19 Jan 2007

One of my new year resolutions was to use Mac OS X more often. I was very comfortable with my Gentoo installation; but spending $2800 on a Macbook Pro and then not using OS X is kind of stupid. I did try to “migrate” to the Mac several times in the past; but it never lasted more than 2 days. Gtk looked bad on the Mac, and GNU Parted wouldn’t run. Something or the other kept pulling me back to Linux (the latest reason was the ability to use Java 6). Well, the new year was a good opportunity to change my attitude and I decided to whole-heartedly attempt the move.

After 3 days of endless reboots; installations and configuration, I’m now the proud owner of what I’d like to call the “Macnix”!

The first thing I did was to get myself a copy of Parallels. There really isn’t any other decent virtualization solution available for the Mac as of now; VMWare did release a beta but it’s really really slow. I ran through the Gentoo install process on a new Parallels virtual machine, taking care not to bloat the installation more than necessary. Gnome or KDE were definitely overkills; I decided to go in for the lean-and-mean XFCE instead. My laptop has 2 Gigs of RAM; so Parallels was doing good with the 512MB it was allotted.

As for equivalent applications for all my day-to-day tasks; I didn’t face any trouble at all; except the fact I had to compromise by using non-free software in some instances. Firefox and Thunderbird are available for OS X; migrating my old Thunderbird profile to the Mac installation was a no-brainer; as well as my old Firefox bookmarks. Although there’s no decent single application that could replace Gaim; the Adium + Colloquy combo delivers quite a punch. (Gaim does run on the Apple X11 server, but if you love your eyes you would never try that). Amarok was replaced by its original inspiration: iTunes, and F-Spot with iPhoto. Eclipse worked out-of-the-box and so did all the plugins (Thank God for JARs!). Azureus runs on OS X effortlessly.

On the command-line front; the Apple Terminal was seriously lacking; but iTerm proved to be an excellent replacement. After fiddling with the .bashrc a bit; I felt right at home with the classic Gentoo’ish colored BASH prompt. Okay, I still needed a lot more of the *nix stuff. There are only 2 good options you have here: Fink and MacPorts. A quick look at the different versions that they offered immediately shows that MacPorts is way ahead in terms of offering bleeding-edge version. And me being an avid Gentooer, MacPorts was the obvious choice.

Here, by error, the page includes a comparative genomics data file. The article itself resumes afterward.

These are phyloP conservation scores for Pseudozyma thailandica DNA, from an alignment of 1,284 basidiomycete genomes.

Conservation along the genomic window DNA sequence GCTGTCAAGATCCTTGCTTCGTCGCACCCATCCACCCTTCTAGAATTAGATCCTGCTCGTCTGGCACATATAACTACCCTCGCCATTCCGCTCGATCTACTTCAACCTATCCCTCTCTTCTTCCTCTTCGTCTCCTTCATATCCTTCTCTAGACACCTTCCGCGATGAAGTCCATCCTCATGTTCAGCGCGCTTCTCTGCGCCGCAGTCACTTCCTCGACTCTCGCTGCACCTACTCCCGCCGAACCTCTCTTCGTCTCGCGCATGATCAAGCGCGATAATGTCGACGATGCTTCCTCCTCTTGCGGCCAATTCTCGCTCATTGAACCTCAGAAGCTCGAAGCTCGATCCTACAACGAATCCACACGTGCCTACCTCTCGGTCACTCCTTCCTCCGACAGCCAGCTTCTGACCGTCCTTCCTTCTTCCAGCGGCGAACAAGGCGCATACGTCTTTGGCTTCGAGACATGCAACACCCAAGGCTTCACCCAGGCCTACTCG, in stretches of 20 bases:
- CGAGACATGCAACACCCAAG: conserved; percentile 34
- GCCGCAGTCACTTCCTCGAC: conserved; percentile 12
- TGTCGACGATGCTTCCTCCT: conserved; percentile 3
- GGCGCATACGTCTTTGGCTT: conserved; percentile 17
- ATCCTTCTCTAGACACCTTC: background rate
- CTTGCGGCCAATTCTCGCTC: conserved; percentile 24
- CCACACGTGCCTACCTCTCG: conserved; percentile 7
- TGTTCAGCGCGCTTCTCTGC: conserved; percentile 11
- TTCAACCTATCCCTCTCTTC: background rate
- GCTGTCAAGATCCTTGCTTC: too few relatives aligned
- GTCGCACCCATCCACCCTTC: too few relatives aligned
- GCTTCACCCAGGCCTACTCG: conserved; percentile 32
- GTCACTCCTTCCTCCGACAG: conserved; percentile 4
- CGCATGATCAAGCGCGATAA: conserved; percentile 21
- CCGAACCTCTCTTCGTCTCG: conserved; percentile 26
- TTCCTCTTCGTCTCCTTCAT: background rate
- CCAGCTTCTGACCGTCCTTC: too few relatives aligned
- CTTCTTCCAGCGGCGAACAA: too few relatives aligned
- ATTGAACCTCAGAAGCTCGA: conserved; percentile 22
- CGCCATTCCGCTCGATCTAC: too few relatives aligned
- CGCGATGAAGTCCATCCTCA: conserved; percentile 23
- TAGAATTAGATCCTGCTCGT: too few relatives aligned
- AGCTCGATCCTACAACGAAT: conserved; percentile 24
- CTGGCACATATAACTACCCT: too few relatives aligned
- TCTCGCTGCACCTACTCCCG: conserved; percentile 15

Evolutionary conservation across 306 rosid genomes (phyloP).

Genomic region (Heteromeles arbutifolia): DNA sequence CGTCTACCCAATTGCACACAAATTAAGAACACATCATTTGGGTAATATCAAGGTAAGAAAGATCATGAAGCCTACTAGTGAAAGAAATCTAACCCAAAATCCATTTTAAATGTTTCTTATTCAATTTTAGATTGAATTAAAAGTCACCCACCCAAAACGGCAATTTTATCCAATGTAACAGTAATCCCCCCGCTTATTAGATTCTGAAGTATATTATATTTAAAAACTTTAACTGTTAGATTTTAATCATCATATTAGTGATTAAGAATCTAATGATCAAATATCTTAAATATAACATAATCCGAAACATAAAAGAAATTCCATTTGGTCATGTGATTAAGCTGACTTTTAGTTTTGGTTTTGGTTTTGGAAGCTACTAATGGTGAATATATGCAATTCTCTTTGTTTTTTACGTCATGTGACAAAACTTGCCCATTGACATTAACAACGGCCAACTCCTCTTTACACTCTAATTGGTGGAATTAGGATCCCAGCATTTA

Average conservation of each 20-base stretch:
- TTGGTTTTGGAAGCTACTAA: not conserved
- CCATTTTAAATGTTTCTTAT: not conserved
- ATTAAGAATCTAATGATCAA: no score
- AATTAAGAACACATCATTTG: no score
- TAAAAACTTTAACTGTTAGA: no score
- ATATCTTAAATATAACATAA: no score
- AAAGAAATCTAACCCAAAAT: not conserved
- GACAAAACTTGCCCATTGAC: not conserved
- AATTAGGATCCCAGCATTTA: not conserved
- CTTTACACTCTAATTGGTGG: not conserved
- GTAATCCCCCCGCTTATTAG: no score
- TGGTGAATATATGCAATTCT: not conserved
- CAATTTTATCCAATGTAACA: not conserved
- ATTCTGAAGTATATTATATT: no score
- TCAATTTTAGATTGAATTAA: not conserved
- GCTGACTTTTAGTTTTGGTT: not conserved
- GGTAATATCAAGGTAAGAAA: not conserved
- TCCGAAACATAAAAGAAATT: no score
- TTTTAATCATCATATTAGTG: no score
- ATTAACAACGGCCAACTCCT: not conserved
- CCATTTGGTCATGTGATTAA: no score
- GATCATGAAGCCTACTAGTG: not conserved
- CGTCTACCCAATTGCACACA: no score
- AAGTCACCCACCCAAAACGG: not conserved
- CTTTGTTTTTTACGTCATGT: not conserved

I had Gtk+ 2.10 up and running in no time, along with Python 2.5 and the wxPython bindings. That’s not all; I also got the latest and greatest versions of Apache 2 (OS X offers only httpd-1), PHP, Git, mySQL, PostgreSQL, SQLite and Subversion thanks to MacPorts. PHP-GTK also compiled without hitches. Although all Gtk apps looked really bad in the beginning, getting the gtk-engines2 and gtk-chtheme packages helped a lot.

One thing that really bugged me was the fact that I had to start the X11 server manually everytime I needed to run an X application; and the gross XTerm would appear. Thankfully, these tips helped a lot; X11 now starts automatically on login, no dock icon, no ugly XTerm; and I can run all my X applications from the comfort of the iTerm. I also made the VNCServer (I used TightVNC), mySQL, PostgreSQL and the Gentoo VM start automatically.

You ain’t seen nothing yet. After my Gentoo installation went of smoothly on the Parallels VM; I enabled for X11Forwarding enabled on both ends. Now I can run all my Linux GUI applications, again from the comfort of the OS X environment and iTerm. Pick a decent Gtk theme; and it won’t even look bad!

The real icing on the cake is MacFUSE. The absolutely wonderful folks at Google ported the FUSE kernel module from Linux to Darwin. What does this mean? We can now write to NTFS (ntfs3g), mount SSHFS, CryptoFS, WebDAVFS and a dozen other filesystems in OS X. Sweet! I’m exploting sshfs to the fullest; OS X and Gentoo (on Parallels) share the same htdocs, home folders and distfiles.

All of this did take considerable amount of effort to setup though; ntfs3g wouldn’t compile cleanly; configuring X on Gentoo took quite a while; Getting Apache2 to integrate itself with OS X, stuff like that. Nothing that a search in Google couldn’t solve though. If any of you do have any trouble in installing any of the applications I’ve mentioned so far; I’d be glad to help. If you’re already a Linux Guru, you’ll face no trouble whatsoever ;)

Ah, the perfect union of yin and yang. I think I’ve successfully migrated to OS X now; a whole day has passed and I haven’t missed my native Gentoo installation at all; and none of my work on Linux has been curbed thanks to all this amazing software. I love my Macnix!

(P.S.: I initially wanted to give detailed instructions on preparing this perfect “recipe” and also give some awesome screenshots, but I guess I’m too lazy for all that)